Lewis Puller enlisted in the United States Marine Corps in 1918 at the age of twenty. That day he and the Corps formed a bond that would forever link them together in history. "Chesty" received his nickname for his barrel chest, but he became a legend in his own time while serving valiantly in Haiti, Nicaragua, the Pacific during WW2, and Korea. His record of earning five Navy Crosses for valor has never been matched, nor has his place in Marine Corps history as one of the finest combat officers ever. Good night, Chesty Puller, wherever you are!

Friday, August 27, 2010

Merriel "Snafu" Shelton -- WW2 Marine

Rami Malek as Merriel "Snafu" Shelton
Merriel "Snafu" Shelton was one of Eugene Sledge's fellow soldiers. He got his nickname from his cocky personality and demeanor. Though he has already had some humanity beaten out of him by his introduction, he slowly loses even more of his humanity as the series goes on.

Snafu was born in Louisiana. He enlisted in the Marines at some point, and served along with Burgin on Cape Gloucester.

Snafu is first seen in a cabin with De L'Eau and Burgin. He is later seen supervising new recruits Eugene Sledge, Bill Leyden, and Robert Oswalt clean oil drums.

Messing with the new replacments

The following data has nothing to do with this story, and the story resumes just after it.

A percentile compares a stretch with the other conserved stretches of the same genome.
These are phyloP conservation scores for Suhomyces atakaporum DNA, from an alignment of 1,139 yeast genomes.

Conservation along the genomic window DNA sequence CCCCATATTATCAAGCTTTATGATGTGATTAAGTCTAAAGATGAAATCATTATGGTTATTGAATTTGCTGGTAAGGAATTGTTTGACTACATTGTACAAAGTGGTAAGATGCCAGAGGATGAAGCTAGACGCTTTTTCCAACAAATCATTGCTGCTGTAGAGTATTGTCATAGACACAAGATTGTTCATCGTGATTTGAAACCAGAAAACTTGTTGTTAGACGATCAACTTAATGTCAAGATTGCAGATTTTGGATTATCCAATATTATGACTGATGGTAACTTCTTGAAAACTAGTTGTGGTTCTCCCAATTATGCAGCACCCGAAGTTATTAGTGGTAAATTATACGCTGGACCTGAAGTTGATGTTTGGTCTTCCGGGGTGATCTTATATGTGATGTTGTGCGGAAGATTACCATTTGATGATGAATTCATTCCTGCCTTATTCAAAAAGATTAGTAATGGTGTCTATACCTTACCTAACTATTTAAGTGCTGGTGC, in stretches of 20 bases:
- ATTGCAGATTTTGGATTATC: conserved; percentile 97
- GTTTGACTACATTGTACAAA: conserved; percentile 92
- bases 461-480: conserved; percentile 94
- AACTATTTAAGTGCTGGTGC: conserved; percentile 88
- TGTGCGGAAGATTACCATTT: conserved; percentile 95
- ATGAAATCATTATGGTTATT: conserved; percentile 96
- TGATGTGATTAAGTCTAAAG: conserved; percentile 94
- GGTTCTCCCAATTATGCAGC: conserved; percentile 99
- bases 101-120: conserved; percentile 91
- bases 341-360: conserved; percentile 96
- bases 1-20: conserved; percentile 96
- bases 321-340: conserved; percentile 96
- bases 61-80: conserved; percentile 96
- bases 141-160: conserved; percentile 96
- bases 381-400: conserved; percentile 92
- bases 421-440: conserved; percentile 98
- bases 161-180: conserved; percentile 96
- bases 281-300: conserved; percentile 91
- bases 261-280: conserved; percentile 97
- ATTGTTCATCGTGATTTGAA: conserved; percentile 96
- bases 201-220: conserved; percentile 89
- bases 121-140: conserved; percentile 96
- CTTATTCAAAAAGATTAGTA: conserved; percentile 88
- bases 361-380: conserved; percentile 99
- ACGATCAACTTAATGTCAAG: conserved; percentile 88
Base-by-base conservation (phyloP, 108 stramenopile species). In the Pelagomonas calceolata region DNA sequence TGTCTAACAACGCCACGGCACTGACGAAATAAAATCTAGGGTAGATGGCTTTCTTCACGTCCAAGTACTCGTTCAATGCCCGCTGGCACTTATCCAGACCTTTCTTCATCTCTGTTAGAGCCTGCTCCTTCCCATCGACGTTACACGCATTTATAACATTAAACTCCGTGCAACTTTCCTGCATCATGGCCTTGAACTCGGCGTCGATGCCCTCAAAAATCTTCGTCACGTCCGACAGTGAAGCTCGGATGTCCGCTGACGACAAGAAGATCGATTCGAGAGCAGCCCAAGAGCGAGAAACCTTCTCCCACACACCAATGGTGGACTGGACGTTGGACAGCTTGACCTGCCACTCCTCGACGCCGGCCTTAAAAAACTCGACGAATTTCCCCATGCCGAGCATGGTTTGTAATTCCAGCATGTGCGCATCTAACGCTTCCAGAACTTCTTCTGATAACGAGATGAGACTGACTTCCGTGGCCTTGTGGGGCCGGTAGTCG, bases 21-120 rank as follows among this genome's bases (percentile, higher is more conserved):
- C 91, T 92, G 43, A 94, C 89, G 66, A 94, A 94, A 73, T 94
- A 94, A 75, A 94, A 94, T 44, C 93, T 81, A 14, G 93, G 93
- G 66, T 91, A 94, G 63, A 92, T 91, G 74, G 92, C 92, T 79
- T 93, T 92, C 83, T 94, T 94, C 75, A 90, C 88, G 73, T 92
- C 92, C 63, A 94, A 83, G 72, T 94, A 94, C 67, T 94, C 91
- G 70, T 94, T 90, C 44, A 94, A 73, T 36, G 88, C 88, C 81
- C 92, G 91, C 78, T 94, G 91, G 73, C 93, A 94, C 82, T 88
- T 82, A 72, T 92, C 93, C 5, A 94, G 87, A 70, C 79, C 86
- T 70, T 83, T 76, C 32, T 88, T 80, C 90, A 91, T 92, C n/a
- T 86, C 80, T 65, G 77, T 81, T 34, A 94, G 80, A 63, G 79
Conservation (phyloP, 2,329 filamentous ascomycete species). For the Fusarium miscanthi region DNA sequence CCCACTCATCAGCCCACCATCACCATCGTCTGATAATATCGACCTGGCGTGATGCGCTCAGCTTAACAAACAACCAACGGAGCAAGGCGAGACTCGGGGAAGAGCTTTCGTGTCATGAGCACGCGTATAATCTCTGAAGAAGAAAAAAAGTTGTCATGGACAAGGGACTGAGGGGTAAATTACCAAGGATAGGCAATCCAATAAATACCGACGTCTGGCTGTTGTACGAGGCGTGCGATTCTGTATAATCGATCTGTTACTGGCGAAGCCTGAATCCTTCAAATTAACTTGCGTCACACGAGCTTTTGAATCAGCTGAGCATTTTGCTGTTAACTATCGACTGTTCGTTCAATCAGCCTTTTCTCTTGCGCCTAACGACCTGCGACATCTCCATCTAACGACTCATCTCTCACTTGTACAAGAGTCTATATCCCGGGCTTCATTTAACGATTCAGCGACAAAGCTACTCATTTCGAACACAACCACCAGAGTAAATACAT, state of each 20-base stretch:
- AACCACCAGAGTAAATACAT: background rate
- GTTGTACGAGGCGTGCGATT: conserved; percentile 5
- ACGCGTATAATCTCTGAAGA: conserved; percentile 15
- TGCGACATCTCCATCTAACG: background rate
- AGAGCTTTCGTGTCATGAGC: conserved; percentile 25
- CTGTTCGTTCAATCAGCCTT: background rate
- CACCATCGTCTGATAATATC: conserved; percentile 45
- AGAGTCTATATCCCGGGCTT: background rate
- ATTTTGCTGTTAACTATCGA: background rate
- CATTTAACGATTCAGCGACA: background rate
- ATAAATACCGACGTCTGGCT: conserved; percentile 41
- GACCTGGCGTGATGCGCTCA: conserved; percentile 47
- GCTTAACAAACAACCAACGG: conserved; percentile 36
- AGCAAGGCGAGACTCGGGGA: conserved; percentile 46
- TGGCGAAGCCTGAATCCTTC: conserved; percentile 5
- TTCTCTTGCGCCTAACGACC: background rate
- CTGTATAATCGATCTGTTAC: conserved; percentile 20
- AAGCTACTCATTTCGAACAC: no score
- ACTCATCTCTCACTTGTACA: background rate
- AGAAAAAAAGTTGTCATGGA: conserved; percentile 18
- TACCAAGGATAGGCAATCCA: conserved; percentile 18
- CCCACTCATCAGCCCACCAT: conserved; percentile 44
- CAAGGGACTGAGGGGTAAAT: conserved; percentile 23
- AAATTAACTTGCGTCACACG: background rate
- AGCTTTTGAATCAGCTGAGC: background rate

He later participates in the Battle of Peleliu, where he is later seen prying a dead Japanese soldier's jaw right off the skull to get some gold teeth right in front of Eugene Sledge.

Snafu is later part of the Airfield assault, though he pays almost no major role in this episode. He asks Sledge for a smoke, which Sledge obliges. It is here that Snafu gives Sledge the nickname "Sledgehammer".

The real Merriel "Snafu" Shelton

He later becomes part of the marines that fight in the Peleliu hills led by Capt. Haldane. At one time, Snafu throws rocks into the partially destroyed cranium of a dead Japanese soldier. It is here that we see Sledge almost getting reduced to Snafu's level, about to cut off another Japanese corpse's jaw. Snafu stops him, maybe because he doesn't want to let Sledge become like him in a glimpse of humanity, even though all he says is that there are germs that spread diseases in the corpses, so Sledge cuts off a patch instead. Snafu is then seen going back to Pavavu with the rest of his unit, and he is presumably one of the soldiers swimming just off the shores of Pavavu.

Sledge and Snafu attacking the enemy

Snafu's unit is later called upon to assist in the Battle of Okinawa, where Snafu is first seen exchanging his old poncho for replacement Pvt. Peck's poncho which leads to some problems later. He is the same as he always is. Eventually, Snafu watches as Hamm is killed in a botched suicide attempt by Hamm's fellow replacement Pvt. Peck, and in a rare show of emotion, he holds a poncho in remorse. Snafu is later seen with Sledge looking into a house where a crying baby and a dying woman are the sole survivors of a mortar shelling. Snafu leaves without learning of the woman, and Sledge walks out some time later. Snafu is later seen questioning Sledge about his cigarette lighter. Sledge then tells Snafu that it used to belong to GySgt. Haney, slightly surprising Snafu and Burgin. Snafu is last seen leaving in a truck. Snafu is later seen celebrating Victory in Japan Day with his friends, Sledge and Burgin.